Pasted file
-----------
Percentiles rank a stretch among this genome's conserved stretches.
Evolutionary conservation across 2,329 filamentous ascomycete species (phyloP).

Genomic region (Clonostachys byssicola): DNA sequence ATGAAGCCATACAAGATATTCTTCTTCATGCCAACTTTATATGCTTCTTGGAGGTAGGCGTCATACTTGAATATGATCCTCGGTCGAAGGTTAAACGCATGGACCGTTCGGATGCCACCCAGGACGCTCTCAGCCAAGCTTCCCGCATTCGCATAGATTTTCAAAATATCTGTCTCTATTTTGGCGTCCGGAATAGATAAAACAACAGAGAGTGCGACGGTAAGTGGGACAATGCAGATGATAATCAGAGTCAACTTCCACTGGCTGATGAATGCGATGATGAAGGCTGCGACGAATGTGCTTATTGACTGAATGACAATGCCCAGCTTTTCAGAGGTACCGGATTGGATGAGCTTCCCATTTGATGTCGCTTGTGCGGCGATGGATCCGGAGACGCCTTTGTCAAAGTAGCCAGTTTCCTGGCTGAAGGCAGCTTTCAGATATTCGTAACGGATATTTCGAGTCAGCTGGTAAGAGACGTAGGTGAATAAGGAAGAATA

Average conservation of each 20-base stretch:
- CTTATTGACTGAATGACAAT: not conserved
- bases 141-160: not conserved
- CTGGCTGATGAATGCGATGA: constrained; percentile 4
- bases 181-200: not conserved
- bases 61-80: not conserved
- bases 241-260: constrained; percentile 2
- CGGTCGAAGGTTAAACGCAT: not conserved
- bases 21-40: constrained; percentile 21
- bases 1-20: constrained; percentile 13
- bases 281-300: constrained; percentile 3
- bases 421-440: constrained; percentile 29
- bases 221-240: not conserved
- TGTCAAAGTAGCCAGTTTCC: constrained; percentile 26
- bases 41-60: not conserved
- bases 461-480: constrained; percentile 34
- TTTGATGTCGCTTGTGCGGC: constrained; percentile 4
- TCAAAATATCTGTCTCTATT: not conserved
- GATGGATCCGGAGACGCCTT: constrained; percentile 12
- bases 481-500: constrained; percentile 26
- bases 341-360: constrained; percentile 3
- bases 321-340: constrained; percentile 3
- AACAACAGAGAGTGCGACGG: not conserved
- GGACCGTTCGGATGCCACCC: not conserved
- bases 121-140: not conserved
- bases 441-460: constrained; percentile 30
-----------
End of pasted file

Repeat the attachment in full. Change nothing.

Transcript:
Percentiles rank a stretch among this genome's conserved stretches.
Evolutionary conservation across 2,329 filamentous ascomycete species (phyloP).

Genomic region (Clonostachys byssicola): DNA sequence ATGAAGCCATACAAGATATTCTTCTTCATGCCAACTTTATATGCTTCTTGGAGGTAGGCGTCATACTTGAATATGATCCTCGGTCGAAGGTTAAACGCATGGACCGTTCGGATGCCACCCAGGACGCTCTCAGCCAAGCTTCCCGCATTCGCATAGATTTTCAAAATATCTGTCTCTATTTTGGCGTCCGGAATAGATAAAACAACAGAGAGTGCGACGGTAAGTGGGACAATGCAGATGATAATCAGAGTCAACTTCCACTGGCTGATGAATGCGATGATGAAGGCTGCGACGAATGTGCTTATTGACTGAATGACAATGCCCAGCTTTTCAGAGGTACCGGATTGGATGAGCTTCCCATTTGATGTCGCTTGTGCGGCGATGGATCCGGAGACGCCTTTGTCAAAGTAGCCAGTTTCCTGGCTGAAGGCAGCTTTCAGATATTCGTAACGGATATTTCGAGTCAGCTGGTAAGAGACGTAGGTGAATAAGGAAGAATA

Average conservation of each 20-base stretch:
- CTTATTGACTGAATGACAAT: not conserved
- bases 141-160: not conserved
- CTGGCTGATGAATGCGATGA: constrained; percentile 4
- bases 181-200: not conserved
- bases 61-80: not conserved
- bases 241-260: constrained; percentile 2
- CGGTCGAAGGTTAAACGCAT: not conserved
- bases 21-40: constrained; percentile 21
- bases 1-20: constrained; percentile 13
- bases 281-300: constrained; percentile 3
- bases 421-440: constrained; percentile 29
- bases 221-240: not conserved
- TGTCAAAGTAGCCAGTTTCC: constrained; percentile 26
- bases 41-60: not conserved
- bases 461-480: constrained; percentile 34
- TTTGATGTCGCTTGTGCGGC: constrained; percentile 4
- TCAAAATATCTGTCTCTATT: not conserved
- GATGGATCCGGAGACGCCTT: constrained; percentile 12
- bases 481-500: constrained; percentile 26
- bases 341-360: constrained; percentile 3
- bases 321-340: constrained; percentile 3
- AACAACAGAGAGTGCGACGG: not conserved
- GGACCGTTCGGATGCCACCC: not conserved
- bases 121-140: not conserved
- bases 441-460: constrained; percentile 30